is happy to announce a


centred on




This Program will offer the participants an opportunity to understand the different ways in which healthy yet tasty food is being prepared at Navadarshanam. It will also give them a chance to take part in such cooking rehearsals. Shoba Gopalan will lead the team from Navadarshanam in the instructions and guidance of the actual cooking processes involved. T.S.Ananthu will explain the theory behind the classification of foods and cooking methods that forms the backdrop of these health food ideas. Partap Aggarwal will explain the role fasting can play in making feasting enjoyable.

 Dates:  Program will start at 4 pm on Monday October 5th, 2009, and end at 3 pm on Thursday October 8th. It is a fully residential program.

 Venue: Navadarshananam Trust, Ganganahally hamlet, Gumalapuram village.

 Accommodation: Shared rooms in the various buildings at Navadarshanam.

 Participation: Full-time participation for the entire duration of the program, is a must. No children or non-participating family members allowed. It will be good if participants can eschew the temptation to bring their laptops and mobiles with them.

 Course Material: A small cook-book containing different recipes being tried out at Navadarshanam will be provided to each participant, in addition to notes on the theory of health foods as well as fasting.

 Fees: Rs. 3,000 inclusive of accommodation, food and all course materials. Can be waived in case of participants from low-income backgrounds. Payment may be sent electronically to:

 Navadarshanam Trust Savings A/c No 30523191101, State Bank of India, Jayanagar II Block Branch, Bangalore, IFSC Code: SBIN0003286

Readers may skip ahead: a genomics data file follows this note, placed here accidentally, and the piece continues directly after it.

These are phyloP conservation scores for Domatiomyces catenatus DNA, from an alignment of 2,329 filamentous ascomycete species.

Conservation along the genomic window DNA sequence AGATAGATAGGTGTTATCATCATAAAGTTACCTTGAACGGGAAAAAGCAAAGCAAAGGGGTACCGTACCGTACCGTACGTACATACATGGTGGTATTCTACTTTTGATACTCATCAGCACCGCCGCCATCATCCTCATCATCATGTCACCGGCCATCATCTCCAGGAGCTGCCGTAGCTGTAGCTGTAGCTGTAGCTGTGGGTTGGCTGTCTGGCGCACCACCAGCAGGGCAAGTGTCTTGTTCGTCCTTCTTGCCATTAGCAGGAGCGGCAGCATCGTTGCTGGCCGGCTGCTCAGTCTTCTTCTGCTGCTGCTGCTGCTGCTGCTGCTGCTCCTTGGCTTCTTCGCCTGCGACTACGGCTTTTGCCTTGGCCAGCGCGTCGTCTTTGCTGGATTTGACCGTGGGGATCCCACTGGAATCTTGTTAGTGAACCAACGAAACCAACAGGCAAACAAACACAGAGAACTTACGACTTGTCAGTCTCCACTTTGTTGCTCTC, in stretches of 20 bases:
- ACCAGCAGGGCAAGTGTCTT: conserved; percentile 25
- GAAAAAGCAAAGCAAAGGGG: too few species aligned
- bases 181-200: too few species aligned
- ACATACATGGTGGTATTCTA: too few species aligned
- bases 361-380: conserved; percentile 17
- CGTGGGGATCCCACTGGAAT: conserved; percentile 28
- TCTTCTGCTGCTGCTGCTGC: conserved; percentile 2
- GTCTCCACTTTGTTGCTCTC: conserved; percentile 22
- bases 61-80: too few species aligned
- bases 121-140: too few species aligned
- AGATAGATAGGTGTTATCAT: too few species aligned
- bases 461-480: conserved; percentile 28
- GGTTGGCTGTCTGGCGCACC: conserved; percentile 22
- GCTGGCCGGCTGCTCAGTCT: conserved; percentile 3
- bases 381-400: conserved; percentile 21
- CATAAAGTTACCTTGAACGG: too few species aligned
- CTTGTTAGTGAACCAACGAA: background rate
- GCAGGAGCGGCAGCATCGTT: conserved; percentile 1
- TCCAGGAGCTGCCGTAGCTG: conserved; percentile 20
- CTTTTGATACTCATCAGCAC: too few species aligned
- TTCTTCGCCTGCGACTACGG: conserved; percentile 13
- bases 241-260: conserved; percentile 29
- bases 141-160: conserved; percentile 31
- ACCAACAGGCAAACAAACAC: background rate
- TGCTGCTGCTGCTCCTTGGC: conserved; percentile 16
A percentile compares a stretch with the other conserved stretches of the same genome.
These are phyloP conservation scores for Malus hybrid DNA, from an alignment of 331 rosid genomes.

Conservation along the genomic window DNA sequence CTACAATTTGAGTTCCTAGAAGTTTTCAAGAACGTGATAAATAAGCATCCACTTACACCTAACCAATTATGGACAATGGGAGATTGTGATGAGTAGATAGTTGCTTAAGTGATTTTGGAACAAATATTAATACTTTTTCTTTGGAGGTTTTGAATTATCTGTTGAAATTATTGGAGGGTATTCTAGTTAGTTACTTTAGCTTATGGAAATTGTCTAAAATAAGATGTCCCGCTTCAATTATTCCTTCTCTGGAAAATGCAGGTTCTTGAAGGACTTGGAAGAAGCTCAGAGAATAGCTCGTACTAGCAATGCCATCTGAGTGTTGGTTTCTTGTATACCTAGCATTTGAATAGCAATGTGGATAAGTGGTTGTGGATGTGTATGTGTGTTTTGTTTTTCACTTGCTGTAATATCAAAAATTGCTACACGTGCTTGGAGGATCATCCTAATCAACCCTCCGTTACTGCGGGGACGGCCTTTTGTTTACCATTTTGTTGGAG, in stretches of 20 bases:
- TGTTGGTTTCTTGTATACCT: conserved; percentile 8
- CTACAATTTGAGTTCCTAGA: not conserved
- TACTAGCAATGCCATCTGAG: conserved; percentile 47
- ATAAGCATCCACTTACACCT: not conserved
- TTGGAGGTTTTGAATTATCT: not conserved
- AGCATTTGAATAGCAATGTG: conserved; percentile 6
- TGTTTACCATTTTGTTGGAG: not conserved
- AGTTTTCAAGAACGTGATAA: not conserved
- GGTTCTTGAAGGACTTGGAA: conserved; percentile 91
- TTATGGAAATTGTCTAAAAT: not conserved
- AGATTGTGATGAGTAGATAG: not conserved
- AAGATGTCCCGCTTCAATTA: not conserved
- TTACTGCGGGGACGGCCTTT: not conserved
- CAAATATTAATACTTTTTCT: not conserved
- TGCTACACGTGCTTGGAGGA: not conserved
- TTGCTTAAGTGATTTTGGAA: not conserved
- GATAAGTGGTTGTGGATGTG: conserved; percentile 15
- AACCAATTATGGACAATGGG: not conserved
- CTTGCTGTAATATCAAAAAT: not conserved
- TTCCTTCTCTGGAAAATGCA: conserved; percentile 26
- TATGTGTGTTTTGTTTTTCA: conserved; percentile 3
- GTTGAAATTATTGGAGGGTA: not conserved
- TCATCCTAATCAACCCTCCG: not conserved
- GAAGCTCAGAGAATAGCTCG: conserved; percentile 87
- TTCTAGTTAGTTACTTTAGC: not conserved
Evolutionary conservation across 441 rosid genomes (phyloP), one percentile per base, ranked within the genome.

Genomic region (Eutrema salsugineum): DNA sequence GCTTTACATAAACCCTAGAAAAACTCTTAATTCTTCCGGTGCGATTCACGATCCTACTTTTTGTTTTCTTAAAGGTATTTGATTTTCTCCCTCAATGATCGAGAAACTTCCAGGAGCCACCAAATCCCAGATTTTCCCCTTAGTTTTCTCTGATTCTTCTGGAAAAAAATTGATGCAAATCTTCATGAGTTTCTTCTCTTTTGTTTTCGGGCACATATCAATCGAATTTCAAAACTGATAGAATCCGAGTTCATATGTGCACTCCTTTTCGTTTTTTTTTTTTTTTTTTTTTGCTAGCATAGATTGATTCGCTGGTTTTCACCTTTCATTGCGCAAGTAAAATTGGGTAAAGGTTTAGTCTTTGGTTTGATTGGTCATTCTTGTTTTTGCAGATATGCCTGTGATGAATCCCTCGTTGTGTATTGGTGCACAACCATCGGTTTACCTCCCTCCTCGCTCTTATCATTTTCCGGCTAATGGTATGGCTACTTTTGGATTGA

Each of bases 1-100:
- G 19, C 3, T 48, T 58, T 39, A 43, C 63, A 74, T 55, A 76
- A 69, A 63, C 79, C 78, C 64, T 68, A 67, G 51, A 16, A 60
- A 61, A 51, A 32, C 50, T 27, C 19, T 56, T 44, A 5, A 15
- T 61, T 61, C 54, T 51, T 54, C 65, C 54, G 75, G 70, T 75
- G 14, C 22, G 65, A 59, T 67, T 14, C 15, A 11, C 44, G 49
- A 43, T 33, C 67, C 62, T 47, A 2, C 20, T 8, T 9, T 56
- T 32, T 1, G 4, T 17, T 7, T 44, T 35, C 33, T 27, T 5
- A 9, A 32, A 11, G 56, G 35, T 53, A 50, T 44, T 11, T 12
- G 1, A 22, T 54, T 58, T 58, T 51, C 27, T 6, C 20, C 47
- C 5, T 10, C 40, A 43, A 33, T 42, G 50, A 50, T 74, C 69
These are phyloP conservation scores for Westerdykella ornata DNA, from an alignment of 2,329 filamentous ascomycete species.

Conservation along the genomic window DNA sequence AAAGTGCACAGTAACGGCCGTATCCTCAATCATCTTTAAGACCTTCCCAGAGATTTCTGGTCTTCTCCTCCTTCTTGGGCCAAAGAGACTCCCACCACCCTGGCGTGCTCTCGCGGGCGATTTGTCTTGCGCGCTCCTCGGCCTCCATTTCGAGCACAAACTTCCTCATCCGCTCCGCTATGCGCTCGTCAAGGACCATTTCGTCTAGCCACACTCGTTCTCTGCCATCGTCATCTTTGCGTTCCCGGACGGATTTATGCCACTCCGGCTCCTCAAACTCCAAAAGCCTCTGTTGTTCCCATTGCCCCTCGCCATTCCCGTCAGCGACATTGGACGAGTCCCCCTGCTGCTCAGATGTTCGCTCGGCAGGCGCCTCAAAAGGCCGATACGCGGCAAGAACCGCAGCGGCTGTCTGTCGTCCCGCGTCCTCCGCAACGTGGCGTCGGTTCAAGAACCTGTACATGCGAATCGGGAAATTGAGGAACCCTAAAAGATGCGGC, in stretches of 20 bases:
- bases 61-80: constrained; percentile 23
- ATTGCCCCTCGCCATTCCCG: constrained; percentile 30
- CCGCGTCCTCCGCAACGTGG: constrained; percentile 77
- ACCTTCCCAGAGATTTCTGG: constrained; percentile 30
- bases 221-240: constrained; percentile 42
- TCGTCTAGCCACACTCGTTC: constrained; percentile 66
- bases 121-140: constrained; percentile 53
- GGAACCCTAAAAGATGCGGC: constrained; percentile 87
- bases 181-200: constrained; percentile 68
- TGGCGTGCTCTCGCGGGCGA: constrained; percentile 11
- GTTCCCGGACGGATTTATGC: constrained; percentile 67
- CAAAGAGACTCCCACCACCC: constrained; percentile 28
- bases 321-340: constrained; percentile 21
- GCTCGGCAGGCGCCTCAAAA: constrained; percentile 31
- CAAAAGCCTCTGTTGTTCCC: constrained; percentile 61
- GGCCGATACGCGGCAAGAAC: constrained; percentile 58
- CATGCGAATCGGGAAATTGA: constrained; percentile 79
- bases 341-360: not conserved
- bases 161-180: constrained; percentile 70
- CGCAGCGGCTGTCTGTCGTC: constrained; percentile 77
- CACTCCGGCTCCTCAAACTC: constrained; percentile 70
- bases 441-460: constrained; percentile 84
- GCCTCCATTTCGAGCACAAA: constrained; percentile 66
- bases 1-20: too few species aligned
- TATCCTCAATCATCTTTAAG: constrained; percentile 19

How to apply: Please send an email to giving details about yourself and why you feel interested in enrolling for this program.



primary orientation – some jottings

Apparently, the primary meeting also went off fine (4th July, all hail USA) – like the elementary  orientation session.

Here’s the report filed by Anjana – actually a few matters-of-fact, meaning a version of what happened was given  (um, extracted, really) by Anjana but I have used my blogistic license, as the dictator-for-life of the blog; no one else seems to be interested, presently so you know how this works, yeah?

Looks like quite a few parents took part in this session and there were lively discussions, after the yearly ritual of formally introducing what Montessori and child-led education mean and some of the grammar and semantics of the method.

Now, typically, the primary parents would be newbies to the Montessori system unlike the elementary parents, who would have their own notions about how the system should be and all that. And hence, these primary and elementary differences make both meetings colourful in their own different ways.

In this primary meeting apparently there were two interesting viewpoints that emerged.